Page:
1. Network Domain. Enter the DNS domain in which your server is or will be registered in. For example, if your server's full DNS name is server.mydomain.net, you would type mydomain.net here.

  2. Server Name. Your server's full DNS name. From the example above, you would type server.mydomain.net here.

  3. Administrator's Email Address. Enter the server administrator's or webmaster's email address here. This address will be displayed along with error messages to the client by default.

  4. For whom to install Apache Select for All Users, on Port 80, as a Service - Recommended if you'd like your new Apache to listen at port 80 for incoming traffic. It will run as a service (that is, Apache will run even if no one is logged in on the server at the moment) Select only for the Current User, on Port 8080, when started Manually if you'd like to install Apache for your personal experimenting or if you already have another WWW server running on port 80.

  5. The installation type. Select Typical for everything except the source code and libraries for module development. With Custom you can specify what to install. A full install will require about 13 megabytes of free disk space. This does not include the size of your web site(s).

  6. Where to install. The default path is C:\Program Files\Apache Group under which a directory called Apache2 will be created by default.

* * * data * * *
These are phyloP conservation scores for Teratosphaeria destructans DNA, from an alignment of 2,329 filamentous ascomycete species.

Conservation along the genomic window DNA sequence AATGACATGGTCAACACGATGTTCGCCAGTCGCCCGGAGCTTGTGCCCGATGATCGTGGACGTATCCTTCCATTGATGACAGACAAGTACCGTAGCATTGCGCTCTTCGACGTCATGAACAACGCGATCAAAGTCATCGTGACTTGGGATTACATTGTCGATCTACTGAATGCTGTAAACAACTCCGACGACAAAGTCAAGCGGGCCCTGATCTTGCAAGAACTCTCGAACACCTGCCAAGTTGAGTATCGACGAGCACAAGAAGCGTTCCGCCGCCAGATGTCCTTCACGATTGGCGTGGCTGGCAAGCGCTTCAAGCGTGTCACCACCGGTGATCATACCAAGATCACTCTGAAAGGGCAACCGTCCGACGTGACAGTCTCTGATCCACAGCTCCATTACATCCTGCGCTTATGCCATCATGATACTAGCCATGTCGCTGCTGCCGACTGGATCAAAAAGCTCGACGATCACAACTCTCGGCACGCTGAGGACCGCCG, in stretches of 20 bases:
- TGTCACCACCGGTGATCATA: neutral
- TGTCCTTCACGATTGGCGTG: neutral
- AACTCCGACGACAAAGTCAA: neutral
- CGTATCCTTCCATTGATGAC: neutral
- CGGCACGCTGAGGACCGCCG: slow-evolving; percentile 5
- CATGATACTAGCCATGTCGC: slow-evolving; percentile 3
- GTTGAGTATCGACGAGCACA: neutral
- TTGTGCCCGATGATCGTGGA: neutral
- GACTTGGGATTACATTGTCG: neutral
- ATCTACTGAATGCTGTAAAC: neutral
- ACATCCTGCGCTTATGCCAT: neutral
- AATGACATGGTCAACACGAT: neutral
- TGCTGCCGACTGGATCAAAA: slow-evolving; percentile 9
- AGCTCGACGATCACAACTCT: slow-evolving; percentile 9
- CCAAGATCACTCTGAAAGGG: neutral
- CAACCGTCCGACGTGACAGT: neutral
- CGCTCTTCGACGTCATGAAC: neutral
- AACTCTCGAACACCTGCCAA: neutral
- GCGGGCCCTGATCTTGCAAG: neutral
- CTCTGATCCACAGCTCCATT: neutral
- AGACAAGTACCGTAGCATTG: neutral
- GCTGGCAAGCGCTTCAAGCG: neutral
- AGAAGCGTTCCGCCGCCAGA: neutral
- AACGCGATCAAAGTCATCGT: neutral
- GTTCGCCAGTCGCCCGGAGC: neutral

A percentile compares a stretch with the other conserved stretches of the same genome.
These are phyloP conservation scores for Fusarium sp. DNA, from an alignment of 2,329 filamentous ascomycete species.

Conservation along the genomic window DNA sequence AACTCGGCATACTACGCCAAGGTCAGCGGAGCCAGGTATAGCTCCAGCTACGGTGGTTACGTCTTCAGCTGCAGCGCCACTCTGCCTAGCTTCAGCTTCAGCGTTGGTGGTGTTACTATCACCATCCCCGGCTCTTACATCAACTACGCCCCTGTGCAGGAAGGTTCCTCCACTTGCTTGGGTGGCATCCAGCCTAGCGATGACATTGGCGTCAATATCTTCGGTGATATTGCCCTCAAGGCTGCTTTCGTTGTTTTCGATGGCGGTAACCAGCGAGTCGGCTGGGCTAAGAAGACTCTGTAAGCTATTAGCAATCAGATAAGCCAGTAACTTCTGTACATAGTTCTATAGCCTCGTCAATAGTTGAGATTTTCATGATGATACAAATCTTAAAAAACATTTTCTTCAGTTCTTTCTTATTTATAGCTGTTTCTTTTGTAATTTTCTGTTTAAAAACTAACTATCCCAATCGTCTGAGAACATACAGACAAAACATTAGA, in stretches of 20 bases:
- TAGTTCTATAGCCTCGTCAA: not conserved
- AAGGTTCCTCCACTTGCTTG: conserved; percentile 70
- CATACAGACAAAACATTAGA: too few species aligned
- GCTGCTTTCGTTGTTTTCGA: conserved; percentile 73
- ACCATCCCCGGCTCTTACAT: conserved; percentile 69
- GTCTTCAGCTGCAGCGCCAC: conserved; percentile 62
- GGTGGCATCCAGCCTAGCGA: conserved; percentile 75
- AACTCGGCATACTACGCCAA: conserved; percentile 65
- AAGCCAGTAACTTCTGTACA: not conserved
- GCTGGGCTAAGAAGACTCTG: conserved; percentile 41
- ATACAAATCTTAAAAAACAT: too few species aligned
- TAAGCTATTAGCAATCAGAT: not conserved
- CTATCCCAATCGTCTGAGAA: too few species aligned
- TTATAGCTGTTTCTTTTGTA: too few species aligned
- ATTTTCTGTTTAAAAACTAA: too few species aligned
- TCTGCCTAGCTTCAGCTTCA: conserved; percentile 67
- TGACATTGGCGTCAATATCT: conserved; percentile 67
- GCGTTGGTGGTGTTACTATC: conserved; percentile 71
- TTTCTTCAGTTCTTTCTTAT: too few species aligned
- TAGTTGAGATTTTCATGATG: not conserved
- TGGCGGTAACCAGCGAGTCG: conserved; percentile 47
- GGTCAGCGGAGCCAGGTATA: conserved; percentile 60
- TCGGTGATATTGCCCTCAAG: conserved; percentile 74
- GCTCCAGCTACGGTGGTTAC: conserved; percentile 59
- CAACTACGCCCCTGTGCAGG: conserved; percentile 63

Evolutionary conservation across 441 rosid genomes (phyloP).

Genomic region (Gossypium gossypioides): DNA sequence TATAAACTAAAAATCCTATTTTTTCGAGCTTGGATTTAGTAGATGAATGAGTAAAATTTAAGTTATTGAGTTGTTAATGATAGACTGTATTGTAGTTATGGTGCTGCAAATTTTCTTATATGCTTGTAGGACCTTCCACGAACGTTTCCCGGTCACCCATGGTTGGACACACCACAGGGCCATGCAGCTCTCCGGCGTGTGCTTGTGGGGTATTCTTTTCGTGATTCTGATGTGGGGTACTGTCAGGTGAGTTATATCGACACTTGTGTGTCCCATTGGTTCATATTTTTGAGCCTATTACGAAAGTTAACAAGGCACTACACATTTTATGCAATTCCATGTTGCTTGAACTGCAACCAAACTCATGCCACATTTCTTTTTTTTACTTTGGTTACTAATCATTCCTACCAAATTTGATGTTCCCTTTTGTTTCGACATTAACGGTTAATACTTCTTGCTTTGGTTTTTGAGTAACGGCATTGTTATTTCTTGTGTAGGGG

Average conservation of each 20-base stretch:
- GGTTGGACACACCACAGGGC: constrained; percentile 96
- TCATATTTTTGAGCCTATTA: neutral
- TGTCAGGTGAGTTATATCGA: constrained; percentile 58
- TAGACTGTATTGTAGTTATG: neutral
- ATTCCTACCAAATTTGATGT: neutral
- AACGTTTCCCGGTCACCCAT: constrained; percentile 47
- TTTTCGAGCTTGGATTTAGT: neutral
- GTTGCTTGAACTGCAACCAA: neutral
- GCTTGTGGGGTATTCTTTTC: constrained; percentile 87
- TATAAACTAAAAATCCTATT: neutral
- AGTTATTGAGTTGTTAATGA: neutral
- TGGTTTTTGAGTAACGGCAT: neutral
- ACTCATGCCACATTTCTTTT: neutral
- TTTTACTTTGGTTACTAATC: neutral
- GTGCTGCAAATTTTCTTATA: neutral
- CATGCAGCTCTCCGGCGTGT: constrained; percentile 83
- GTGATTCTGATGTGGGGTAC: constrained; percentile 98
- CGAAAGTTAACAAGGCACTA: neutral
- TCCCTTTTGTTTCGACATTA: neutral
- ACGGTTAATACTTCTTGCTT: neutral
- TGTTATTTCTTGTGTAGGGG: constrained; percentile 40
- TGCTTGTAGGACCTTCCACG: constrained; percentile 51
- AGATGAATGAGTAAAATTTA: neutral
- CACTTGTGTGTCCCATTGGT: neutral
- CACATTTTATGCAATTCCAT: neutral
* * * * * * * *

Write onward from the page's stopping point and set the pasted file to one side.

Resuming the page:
During the installation, Apache will configure the files in the conf subdirectory to reflect the chosen installation directory. However, if any of the configuration files in this directory already exist, they will not be overwritten. Instead, the new copy of the corresponding file will be left with the extension .default. So, for example, if conf\httpd.conf already exists, it will be renamed as conf\httpd.conf.default. After the installation you should manually check to see what new settings are in the .default file, and if necessary, update your existing configuration file.

Also, if you already have a file called htdocs\index.html, it will not be overwritten (and no index.html.default will be installed either). This means it should be safe to install Apache over an existing installation, although you would have to stop the existing running server before doing the installation, and then start the new one after the installation is finished.

After installing Apache, you must edit the configuration files in the conf subdirectory as required. These files will be configured during the installation so that Apache is ready to be run from the directory it was installed into, with the documents server from the subdirectory htdocs. There are lots of other options which you should set before you really start using Apache. However, to get started quickly, the files should work as installed.

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Customizing Apache for Windows

Apache is configured by the files in the conf subdirectory. These are the same files used to configure the Unix version, but there are a few different directives for Apache on Windows. See the directive index for all the available directives.

The main differences in Apache for Windows are: